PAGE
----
Aurora is proud to support the amazing campaigns to highlight the importance of supporting victims and survivors of rape, raising awareness of the myths and stereotypes that help to facilitate and perpetuate violence against women.
Unfortunately, in the 21st century, victims and survivors of rape still struggle to be believed.
The experience of victims is often brought into doubt by cultural stereotypes and myths about rape, supported by cultural assumptions about gender and sexuality.
These assumptions not only double the suffering of victims and survivors, but also undermine the criminal justice system. Only 6% of reported rapes result in a conviction for the offender.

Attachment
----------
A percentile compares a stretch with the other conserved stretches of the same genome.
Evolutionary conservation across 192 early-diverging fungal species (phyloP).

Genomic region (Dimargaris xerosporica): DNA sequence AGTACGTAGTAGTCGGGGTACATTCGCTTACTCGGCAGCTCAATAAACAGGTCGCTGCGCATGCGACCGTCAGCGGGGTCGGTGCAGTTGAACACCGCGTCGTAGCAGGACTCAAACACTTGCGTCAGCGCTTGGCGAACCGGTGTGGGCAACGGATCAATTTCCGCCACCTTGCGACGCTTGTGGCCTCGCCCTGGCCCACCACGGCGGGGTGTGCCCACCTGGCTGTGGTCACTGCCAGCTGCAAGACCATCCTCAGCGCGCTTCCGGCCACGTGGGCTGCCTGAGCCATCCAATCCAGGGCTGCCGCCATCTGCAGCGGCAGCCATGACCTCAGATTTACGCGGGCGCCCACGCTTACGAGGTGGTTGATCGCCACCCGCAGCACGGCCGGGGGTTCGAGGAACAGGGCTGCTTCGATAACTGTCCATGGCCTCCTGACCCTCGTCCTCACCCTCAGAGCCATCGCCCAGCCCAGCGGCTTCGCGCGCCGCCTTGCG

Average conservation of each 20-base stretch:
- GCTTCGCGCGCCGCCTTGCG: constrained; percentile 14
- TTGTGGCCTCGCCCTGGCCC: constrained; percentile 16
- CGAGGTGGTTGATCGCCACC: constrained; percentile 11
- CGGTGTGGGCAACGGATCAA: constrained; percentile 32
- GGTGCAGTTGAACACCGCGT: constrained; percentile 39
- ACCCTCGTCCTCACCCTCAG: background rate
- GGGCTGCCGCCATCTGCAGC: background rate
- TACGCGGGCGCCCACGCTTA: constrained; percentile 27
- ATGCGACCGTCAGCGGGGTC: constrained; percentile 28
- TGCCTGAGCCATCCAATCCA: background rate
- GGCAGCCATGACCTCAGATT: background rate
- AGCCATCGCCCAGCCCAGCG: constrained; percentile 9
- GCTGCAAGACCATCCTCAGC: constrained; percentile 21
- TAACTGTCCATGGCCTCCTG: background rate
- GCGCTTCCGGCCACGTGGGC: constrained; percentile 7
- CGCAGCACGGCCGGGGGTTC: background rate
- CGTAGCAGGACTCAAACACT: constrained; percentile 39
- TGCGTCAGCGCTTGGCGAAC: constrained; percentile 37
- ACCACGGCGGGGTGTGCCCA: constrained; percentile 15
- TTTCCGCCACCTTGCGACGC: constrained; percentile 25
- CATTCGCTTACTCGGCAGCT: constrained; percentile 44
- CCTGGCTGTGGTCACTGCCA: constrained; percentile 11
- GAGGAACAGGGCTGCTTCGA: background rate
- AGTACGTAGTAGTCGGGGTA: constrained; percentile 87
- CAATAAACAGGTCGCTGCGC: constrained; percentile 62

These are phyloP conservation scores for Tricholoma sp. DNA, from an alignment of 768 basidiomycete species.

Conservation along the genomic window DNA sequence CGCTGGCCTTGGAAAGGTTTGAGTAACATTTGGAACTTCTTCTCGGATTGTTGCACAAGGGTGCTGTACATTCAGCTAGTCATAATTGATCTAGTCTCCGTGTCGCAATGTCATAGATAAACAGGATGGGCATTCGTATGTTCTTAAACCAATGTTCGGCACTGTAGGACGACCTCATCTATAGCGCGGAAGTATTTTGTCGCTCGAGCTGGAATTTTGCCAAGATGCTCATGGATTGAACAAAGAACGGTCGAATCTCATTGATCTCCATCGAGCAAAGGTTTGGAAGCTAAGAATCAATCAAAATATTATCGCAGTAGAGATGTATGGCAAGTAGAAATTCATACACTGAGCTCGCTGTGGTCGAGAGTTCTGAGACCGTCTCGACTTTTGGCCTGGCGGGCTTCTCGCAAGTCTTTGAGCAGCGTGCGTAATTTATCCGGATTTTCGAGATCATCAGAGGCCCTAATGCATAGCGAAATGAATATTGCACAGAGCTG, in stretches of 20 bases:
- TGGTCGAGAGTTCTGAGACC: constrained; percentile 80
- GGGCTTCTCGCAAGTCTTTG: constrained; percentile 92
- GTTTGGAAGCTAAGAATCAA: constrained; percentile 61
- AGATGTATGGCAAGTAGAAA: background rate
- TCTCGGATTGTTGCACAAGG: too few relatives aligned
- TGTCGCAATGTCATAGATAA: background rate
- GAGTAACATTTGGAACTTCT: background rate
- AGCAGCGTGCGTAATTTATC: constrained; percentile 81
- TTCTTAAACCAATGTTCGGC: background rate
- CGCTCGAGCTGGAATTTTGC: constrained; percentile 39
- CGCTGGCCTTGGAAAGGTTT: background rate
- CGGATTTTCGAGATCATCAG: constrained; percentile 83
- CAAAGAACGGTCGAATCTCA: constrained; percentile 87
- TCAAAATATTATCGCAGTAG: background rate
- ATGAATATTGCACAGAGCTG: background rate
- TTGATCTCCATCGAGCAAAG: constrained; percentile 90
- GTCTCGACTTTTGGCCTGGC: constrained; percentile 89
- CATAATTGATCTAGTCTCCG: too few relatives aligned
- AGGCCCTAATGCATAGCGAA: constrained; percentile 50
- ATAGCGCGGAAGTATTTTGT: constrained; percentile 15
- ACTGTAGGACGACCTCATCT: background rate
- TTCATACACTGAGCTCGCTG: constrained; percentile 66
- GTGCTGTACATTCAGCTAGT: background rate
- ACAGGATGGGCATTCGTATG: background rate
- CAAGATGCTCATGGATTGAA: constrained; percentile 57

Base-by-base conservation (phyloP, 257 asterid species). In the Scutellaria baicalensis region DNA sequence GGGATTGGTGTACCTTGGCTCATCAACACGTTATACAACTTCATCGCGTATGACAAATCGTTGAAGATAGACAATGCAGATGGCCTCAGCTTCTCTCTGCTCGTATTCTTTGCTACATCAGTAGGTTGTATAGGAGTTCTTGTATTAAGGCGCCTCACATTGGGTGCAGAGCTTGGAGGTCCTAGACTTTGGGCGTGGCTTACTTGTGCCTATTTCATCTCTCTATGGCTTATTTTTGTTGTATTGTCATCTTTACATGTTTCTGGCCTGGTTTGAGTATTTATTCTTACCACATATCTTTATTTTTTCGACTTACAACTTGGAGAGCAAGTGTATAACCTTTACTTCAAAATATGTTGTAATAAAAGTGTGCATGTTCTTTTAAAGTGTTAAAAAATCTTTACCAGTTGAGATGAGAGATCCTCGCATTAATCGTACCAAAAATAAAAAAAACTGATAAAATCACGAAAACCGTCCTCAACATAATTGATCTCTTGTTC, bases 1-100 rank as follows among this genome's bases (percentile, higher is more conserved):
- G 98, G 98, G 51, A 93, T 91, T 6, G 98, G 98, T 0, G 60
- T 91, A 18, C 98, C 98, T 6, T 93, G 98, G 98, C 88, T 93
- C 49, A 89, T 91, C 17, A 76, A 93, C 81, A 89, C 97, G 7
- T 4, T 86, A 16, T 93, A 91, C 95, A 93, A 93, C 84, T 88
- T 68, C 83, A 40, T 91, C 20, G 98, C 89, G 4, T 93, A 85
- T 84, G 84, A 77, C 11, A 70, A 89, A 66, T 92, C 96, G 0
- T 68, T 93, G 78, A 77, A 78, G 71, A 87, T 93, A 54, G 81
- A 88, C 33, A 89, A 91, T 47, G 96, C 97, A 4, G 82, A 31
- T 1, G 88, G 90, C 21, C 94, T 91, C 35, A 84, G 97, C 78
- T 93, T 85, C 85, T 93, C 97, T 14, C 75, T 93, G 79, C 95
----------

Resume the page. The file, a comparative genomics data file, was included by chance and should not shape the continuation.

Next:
The media plays a key part in supporting these myths, with victims becoming the target of abuse via website comments boxes, blogs and social media. One example of this was the victim of footballer Ched Evans. Following his conviction, fans of Ched Evans launched a campaign of abuse against his 19 year old victim, resulting in her being illegally named on Twitter and on Sky News.
So why, as a society, do we STILL struggle to believe rape victims?
We believe the problem is due to the far-reaching effects of rape culture which implicitly blames victims for rape and sexual assault, portrays male and female sexuality as dangerous, and perpetuates the idea that rape and sexual assault are somehow inevitable.